Arlington, VA – Last week, the Centers for Disease Control and Prevention (CDC) released additional guidance for child care and early childhood programs on how to respond to the H1N1 flu. Children in early childhood settings present unique challenges for infection control due to the highly vulnerable population, close interpersonal contact, shared toys and other objects, and limited ability of young children to understand or practice good respiratory etiquette and hand hygiene. And children under age 5 are at increased risk of complications from the flu with the greatest risk among children younger than age 2.
Accordingly, the CDC recommends that children with flu-like symptoms remain at home for at least 24 hours after being fever free without the use of medication, which is usually between three and five days. The CDC also recommends that children who live in a household where someone has flu-like symptoms remain home for five days from the day the first household member gets sick.
“The CDC is to be commended for its efforts to reduce the spread of H1N1 among children in early learning programs,” said Linda Smith, Executive Director of the National Association of Child Care Resource & Referral Agencies (NACCRRA). “The agency is offering sound medical advice, but the fact remains that of the 11 million children under age 5 in child care every day, about half are not in regulated settings. These settings have no oversight, providers have no training, and there is no formal communication with the health community. We must rely on the media and community efforts to reach these settings, and then hope that they do their part to reduce the likelihood of the spread of the illness.”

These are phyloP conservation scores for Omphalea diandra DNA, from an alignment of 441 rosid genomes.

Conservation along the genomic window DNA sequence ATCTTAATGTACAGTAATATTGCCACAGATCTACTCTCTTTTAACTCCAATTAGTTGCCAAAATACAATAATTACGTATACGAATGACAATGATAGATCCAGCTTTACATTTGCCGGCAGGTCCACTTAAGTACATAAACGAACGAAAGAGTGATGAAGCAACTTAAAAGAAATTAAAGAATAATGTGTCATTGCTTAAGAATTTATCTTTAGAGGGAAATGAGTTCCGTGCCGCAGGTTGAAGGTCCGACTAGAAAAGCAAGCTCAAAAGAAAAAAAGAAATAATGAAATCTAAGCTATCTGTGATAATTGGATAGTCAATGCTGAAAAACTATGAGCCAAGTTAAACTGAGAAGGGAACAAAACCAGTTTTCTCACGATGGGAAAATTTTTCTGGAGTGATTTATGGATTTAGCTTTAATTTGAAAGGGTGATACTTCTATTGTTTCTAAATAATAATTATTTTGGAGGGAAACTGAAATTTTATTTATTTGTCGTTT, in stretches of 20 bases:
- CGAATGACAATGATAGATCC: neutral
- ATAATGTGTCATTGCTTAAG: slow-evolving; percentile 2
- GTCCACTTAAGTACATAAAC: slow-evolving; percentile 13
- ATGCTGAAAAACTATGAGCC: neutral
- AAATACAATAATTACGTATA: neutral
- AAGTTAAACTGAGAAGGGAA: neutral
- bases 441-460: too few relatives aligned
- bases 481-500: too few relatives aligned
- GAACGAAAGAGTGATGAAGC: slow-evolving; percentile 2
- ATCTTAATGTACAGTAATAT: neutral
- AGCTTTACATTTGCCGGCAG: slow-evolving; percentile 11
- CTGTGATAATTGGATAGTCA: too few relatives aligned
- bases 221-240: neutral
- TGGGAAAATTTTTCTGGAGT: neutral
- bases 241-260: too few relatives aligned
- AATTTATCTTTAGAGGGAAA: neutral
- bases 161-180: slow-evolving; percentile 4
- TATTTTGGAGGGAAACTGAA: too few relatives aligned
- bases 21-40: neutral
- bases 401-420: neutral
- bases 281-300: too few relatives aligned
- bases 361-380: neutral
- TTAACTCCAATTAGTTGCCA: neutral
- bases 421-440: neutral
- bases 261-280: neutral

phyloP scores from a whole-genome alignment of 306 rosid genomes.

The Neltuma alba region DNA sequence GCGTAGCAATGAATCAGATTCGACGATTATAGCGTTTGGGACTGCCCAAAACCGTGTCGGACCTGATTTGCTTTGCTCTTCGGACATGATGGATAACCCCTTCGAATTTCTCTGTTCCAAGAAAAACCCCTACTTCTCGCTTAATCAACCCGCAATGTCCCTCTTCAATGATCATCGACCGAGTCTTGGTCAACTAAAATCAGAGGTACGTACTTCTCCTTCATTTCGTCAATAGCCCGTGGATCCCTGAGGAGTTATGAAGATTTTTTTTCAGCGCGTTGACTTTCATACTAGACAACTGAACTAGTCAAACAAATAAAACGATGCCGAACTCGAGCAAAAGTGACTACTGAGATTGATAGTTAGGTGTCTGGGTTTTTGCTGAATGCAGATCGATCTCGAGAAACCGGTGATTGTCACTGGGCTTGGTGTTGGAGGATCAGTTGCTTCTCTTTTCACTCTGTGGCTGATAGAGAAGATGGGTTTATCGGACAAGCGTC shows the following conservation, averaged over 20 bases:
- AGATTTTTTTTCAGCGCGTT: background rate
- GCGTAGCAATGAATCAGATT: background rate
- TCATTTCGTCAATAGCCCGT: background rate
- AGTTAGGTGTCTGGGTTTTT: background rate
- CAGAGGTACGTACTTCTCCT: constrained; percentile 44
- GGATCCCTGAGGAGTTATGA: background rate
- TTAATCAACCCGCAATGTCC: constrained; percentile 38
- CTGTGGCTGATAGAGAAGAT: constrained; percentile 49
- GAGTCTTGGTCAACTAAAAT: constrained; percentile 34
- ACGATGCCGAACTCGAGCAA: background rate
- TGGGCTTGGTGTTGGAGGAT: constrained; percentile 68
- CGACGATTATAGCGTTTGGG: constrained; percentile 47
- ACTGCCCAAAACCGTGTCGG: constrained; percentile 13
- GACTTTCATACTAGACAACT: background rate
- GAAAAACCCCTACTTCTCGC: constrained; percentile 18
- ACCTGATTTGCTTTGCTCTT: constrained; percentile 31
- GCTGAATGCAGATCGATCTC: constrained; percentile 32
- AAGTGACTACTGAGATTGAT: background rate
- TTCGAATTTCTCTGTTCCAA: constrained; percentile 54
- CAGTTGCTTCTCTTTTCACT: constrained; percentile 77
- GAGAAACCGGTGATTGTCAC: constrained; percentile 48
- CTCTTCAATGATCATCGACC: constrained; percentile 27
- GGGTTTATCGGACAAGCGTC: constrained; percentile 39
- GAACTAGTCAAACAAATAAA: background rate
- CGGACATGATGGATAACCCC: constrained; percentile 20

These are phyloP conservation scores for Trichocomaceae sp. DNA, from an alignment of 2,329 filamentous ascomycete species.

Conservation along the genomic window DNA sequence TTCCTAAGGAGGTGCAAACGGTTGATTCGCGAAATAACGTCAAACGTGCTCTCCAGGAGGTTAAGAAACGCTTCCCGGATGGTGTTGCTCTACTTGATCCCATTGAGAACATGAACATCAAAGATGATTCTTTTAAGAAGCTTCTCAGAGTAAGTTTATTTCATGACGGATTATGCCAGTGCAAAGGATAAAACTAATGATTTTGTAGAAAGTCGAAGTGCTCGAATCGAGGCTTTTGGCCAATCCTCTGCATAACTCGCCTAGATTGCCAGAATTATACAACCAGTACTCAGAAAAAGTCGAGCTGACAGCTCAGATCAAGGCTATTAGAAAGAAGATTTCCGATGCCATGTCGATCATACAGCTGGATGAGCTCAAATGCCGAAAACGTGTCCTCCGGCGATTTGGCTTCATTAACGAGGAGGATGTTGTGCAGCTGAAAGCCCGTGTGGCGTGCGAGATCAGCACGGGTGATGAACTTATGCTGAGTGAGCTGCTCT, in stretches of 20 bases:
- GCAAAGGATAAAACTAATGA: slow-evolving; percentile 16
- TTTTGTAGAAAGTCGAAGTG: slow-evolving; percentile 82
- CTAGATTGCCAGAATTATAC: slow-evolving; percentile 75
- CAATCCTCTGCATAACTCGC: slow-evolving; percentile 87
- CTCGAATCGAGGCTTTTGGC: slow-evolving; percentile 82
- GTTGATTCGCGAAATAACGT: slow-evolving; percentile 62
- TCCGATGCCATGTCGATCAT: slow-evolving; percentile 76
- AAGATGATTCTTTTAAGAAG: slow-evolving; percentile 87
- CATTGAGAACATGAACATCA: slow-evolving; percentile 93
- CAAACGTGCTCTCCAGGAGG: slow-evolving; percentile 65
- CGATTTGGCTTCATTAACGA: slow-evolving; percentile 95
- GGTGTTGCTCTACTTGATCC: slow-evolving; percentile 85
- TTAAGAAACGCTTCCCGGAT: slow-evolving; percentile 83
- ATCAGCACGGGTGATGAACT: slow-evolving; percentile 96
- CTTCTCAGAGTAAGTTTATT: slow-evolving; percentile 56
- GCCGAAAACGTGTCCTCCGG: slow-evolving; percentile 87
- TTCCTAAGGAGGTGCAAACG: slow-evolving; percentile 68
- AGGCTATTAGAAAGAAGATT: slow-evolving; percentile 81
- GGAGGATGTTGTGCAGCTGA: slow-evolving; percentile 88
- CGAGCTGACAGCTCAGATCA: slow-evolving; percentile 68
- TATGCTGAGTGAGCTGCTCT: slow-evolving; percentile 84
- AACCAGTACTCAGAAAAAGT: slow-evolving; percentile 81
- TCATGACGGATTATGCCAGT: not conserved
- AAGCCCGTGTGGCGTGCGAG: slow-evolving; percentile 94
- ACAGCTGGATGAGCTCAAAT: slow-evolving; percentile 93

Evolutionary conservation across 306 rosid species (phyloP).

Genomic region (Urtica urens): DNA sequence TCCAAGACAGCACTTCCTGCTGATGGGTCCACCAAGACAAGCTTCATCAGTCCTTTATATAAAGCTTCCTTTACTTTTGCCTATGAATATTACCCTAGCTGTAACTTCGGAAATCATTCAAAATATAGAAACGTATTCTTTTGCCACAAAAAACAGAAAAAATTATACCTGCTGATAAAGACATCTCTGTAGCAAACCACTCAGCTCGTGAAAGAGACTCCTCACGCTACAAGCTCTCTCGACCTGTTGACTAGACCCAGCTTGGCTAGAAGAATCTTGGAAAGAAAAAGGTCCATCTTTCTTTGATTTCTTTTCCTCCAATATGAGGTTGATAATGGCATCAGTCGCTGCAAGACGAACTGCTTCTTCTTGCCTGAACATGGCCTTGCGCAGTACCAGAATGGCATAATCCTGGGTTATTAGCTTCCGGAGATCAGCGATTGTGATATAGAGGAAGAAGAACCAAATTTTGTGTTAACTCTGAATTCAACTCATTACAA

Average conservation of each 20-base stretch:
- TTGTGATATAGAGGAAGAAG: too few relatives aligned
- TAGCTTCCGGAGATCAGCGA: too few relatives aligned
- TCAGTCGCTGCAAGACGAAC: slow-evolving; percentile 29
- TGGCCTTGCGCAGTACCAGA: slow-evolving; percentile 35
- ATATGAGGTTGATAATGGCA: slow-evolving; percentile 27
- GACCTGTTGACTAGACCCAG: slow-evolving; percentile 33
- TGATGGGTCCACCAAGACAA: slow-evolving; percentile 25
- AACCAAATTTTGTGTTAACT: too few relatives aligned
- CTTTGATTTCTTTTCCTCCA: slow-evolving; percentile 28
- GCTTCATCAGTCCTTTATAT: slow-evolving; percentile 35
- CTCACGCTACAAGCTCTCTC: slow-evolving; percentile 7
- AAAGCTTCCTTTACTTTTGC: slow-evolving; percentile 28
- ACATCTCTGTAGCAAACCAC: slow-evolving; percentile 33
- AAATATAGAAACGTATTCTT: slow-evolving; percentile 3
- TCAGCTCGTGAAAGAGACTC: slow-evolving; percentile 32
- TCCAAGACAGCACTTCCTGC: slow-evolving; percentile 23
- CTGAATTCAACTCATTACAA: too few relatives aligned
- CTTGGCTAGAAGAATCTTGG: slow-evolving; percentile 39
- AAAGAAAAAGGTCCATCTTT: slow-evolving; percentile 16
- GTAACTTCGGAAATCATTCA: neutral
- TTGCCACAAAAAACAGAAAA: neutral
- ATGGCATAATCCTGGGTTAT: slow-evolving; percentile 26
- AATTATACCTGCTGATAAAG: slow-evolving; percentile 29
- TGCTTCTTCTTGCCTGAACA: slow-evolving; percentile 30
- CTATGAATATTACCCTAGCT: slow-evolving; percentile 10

“There is much in the news about health care reform these days,” said Smith. “But, I believe our first health test will be whether or not we, as a nation, can reduce the spread of H1N1. The fact is, even with all the information disseminated, which is helpful, it still comes down to parents making a choice. For parents without paid sick leave, this choice can be a difficult one. Parents need to pay rent, buy groceries, and make ends meet. Taking time off without pay could place a lot of parents in a difficult financial situation. And, some could very well risk losing their jobs.”
To help reduce the potential stress on working families as well as keep sick children at home, NACCRRA recommends that President Obama look at using some of the $5.8 billion pandemic flu emergency fund, appropriated by Congress, to provide communities or states with funds to pay parents without sick leave to stay home for brief periods of time to care for their children.
“For parents without paid sick leave, taking time off to care for sick children is unrealistic,” said Smith. “Despite the advice of medical experts, these parents just cannot afford to stay home. If we really want to reduce the spread of H1N1, we need to offer parents the means to stay home.”
NACCRRA also recommends that parents, communities, states and the federal government examine how to potentially set up a backup child care system (should schools and child care settings close down) so that parents with healthy children can continue working without leaving children home alone or in informal settings that may not be safe.
“By providing paid sick leave for families who need it and establishing a backup child care system in the event schools and child care programs close, we can encourage more parents to remain at home with sick children, ensure that children are safe, and prevent the spread of this potentially deadly flu.”